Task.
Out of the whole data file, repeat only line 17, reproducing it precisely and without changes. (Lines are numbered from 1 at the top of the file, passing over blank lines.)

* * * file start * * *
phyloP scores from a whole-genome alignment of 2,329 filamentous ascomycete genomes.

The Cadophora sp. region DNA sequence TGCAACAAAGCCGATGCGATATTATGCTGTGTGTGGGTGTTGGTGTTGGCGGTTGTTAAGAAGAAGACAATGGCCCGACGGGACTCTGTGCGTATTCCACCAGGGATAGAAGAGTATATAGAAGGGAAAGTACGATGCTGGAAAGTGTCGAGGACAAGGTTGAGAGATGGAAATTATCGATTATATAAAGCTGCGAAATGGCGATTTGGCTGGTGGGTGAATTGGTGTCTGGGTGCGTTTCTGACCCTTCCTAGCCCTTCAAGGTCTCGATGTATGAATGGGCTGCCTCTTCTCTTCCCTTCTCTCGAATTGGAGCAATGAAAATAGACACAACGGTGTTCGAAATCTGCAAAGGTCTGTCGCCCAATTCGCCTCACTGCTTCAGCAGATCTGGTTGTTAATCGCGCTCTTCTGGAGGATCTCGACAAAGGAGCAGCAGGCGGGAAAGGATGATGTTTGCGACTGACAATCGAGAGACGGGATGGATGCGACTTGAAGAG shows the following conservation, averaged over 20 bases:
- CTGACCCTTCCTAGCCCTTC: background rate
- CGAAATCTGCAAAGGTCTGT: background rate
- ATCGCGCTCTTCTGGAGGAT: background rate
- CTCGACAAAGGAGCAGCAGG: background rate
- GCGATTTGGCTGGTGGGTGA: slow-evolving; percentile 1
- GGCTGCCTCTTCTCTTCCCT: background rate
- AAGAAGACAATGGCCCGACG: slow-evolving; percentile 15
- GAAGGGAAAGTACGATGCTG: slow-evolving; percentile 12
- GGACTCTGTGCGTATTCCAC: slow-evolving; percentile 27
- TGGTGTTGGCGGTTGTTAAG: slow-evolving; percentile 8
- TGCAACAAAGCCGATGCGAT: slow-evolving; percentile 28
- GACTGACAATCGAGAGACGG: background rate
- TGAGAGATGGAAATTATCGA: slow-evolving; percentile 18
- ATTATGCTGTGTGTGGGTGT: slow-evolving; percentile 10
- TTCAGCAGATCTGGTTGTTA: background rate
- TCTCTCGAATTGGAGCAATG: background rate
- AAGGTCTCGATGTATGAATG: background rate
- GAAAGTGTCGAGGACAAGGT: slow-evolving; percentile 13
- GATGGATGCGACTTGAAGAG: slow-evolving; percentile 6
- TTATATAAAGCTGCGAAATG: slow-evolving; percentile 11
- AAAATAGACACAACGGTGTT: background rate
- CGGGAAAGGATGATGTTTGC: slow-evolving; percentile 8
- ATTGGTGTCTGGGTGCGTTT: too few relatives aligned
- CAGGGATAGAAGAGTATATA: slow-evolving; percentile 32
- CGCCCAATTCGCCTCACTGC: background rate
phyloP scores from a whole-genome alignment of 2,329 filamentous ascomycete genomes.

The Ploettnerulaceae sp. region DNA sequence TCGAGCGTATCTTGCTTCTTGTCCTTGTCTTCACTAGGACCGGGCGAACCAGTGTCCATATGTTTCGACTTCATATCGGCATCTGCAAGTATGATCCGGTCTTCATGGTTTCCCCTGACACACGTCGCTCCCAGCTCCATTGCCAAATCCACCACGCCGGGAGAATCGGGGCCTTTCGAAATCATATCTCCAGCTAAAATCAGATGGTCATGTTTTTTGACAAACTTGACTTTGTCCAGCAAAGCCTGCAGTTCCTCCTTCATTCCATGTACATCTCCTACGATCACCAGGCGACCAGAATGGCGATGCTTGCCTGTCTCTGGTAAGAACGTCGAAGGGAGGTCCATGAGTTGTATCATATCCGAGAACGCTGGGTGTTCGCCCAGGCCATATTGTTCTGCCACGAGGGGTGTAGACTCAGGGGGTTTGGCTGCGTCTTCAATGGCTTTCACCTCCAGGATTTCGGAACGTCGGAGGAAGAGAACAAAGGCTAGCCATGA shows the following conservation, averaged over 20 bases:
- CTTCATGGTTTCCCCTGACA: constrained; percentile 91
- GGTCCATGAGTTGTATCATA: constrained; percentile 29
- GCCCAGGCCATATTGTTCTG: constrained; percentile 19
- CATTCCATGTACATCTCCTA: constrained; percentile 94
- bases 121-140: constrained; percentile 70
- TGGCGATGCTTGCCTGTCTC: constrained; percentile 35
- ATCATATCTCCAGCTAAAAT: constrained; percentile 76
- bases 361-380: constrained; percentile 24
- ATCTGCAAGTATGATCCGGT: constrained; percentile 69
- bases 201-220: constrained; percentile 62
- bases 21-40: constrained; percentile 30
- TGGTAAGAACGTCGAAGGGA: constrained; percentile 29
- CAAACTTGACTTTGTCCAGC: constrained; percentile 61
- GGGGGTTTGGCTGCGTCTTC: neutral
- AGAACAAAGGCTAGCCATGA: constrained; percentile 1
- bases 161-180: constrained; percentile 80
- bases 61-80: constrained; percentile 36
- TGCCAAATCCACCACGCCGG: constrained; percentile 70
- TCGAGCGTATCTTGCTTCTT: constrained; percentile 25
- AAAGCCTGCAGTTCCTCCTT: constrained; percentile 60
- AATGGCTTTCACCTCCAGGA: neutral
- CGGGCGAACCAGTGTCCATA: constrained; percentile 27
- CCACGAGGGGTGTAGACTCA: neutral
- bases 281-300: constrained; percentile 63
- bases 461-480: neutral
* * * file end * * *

- TTCAGCAGATCTGGTTGTTA: background rate